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Review: Don Bryant expresses deep soul on ‘You Make Me Feel’


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Review: Don Bryant expresses deep soul on ‘You Make Me Feel’

Don Bryant’s second secular album in decades is like a lost Memphis soul treasureBy PABLO GORONDI Associated PressJune 16, 2020, 5:19 PM2 min read Don Bryant, “You Make Me Feel” (Fat Possum Records) Don Bryant’s second secular album in decades is like a lost Memphis soul treasure. Everything on “You Make Me Feel,” from the…

Review: Don Bryant expresses deep soul on ‘You Make Me Feel’

Don Bryant’s 2nd nonreligious album in decades is like a lost Memphis soul treasure

By

PABLO GORONDI Associated Press

June 16, 2020, 5: 19 PM

2 min read

Don Bryant, “You Make Me Feel” (Fat Possum Records)

Don Bryant’s 2nd nonreligious album in decades resembles a lost Memphis soul treasure.

Everything on “You Make Me Feel,” from the tunes to the noises to Bryant’s still-astonishing voice, verifies that his 2017 resurgence, “Don’t Give Up On Love,” was no fluke.

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Bryant, whose early singing days at Hello Records slowly changed into a songwriting profession, helped produce hits like “I Can’t Stand the Rain” for his wife, Ann Peebles, while also supplying tunes for Otis Clay and others.

Still an impassioned and persuading vocalist as he approaches 80, Bryant is backed by members of the remarkable Hi Rhythm Section, like drummer Howard Grimes and organist Charles Hodges, in addition to other great artists like guitarist Joe Restivo and keyboardist Al Gamble.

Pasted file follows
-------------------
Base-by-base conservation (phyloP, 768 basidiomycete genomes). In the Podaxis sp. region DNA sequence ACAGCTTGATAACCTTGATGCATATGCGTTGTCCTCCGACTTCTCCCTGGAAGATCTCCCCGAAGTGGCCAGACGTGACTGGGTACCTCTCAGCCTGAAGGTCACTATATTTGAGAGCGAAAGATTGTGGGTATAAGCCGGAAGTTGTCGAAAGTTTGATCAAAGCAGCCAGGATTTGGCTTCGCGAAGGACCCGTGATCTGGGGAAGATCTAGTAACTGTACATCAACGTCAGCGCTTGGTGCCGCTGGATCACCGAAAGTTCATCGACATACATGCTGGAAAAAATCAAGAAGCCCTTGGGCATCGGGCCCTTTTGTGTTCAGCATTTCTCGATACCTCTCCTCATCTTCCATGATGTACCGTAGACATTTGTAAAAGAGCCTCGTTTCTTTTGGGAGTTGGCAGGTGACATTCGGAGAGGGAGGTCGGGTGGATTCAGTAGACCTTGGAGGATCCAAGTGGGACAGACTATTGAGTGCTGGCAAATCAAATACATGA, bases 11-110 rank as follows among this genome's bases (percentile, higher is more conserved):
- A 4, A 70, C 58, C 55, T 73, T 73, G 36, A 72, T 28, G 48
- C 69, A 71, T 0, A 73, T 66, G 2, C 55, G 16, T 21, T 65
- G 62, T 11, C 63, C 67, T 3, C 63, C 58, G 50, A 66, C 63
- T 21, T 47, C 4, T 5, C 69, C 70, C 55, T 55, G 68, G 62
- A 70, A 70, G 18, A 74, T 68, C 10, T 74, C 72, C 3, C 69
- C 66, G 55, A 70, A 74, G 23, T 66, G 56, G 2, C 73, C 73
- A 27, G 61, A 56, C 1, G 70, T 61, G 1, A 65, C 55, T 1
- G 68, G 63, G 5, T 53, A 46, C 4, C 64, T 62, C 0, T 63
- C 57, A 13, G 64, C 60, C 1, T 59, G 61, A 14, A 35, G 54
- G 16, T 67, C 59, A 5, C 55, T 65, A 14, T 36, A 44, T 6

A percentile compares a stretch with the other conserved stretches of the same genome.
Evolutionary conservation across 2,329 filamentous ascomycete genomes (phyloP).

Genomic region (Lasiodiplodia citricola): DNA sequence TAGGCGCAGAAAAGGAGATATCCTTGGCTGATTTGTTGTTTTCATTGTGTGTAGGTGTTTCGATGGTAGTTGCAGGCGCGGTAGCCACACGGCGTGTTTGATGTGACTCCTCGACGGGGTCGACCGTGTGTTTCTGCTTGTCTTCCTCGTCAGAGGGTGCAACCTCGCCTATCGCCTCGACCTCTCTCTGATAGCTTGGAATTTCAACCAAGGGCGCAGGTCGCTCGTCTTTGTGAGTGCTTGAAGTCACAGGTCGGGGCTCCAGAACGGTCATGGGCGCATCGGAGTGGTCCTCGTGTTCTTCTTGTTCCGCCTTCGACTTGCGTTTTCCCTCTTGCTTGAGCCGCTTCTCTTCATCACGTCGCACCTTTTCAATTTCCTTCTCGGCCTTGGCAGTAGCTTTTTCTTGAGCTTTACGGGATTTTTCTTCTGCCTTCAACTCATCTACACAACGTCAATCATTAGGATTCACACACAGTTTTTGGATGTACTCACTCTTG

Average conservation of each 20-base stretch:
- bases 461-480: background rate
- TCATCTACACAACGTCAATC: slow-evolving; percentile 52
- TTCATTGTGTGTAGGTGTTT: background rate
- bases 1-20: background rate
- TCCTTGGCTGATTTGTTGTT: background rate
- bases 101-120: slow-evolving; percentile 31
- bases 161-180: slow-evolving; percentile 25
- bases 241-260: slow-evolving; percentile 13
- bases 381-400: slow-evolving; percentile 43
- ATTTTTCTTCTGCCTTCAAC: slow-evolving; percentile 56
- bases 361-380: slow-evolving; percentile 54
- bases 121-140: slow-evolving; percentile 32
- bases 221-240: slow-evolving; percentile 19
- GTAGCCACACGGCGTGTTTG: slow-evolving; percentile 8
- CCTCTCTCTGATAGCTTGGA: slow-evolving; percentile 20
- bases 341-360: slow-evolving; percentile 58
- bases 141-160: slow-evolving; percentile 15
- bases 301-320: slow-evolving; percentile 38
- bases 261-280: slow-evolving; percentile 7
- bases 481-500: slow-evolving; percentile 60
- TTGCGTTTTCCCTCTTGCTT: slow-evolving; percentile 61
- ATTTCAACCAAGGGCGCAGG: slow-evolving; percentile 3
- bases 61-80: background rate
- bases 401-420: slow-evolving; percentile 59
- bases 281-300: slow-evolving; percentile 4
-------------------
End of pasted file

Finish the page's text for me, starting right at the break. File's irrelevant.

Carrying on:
4 of the album’s 10 songs are of current vintage, composed by Bryant and bassist/producer Scott Bomar. They also organized the gospel requirement “Stroll All Over God’s Heaven” which closes the album on a jubilant note. In his youth, Bryant and his brothers formed a gospel quintet. He released gospel music in the 1980 s.

The album’s two halves open with brand-new tunes about elements of romance: the exultant “Your Love Is to Blame,” motivated by Peebles and graced with a punchy horn plan, and the swampy, dismissive “Your Love Is Too Late.”

Composed for his spouse, who sang “99 Pounds” in the first individual on a 1972 album, Bryant now sings it about Peebles and the fact that “good things come in small plans.”

2 ballads, “Do not Turn Your Back on Me” and “I’ll Go nuts,” repeat Bryant singles from the ’60 s. Both variations are slower and longer than the originals and about as good as soul gets, while “Cracked Up Over You” is a lean and imply amalgam of the Hi and Stax sounds.

The mix of Bryant classics, brand-new songs and the ace backing band make “You Make Me Feel” a celebration of fantastic American music and of a singer-songwriter once again showing his skills.


ABC News


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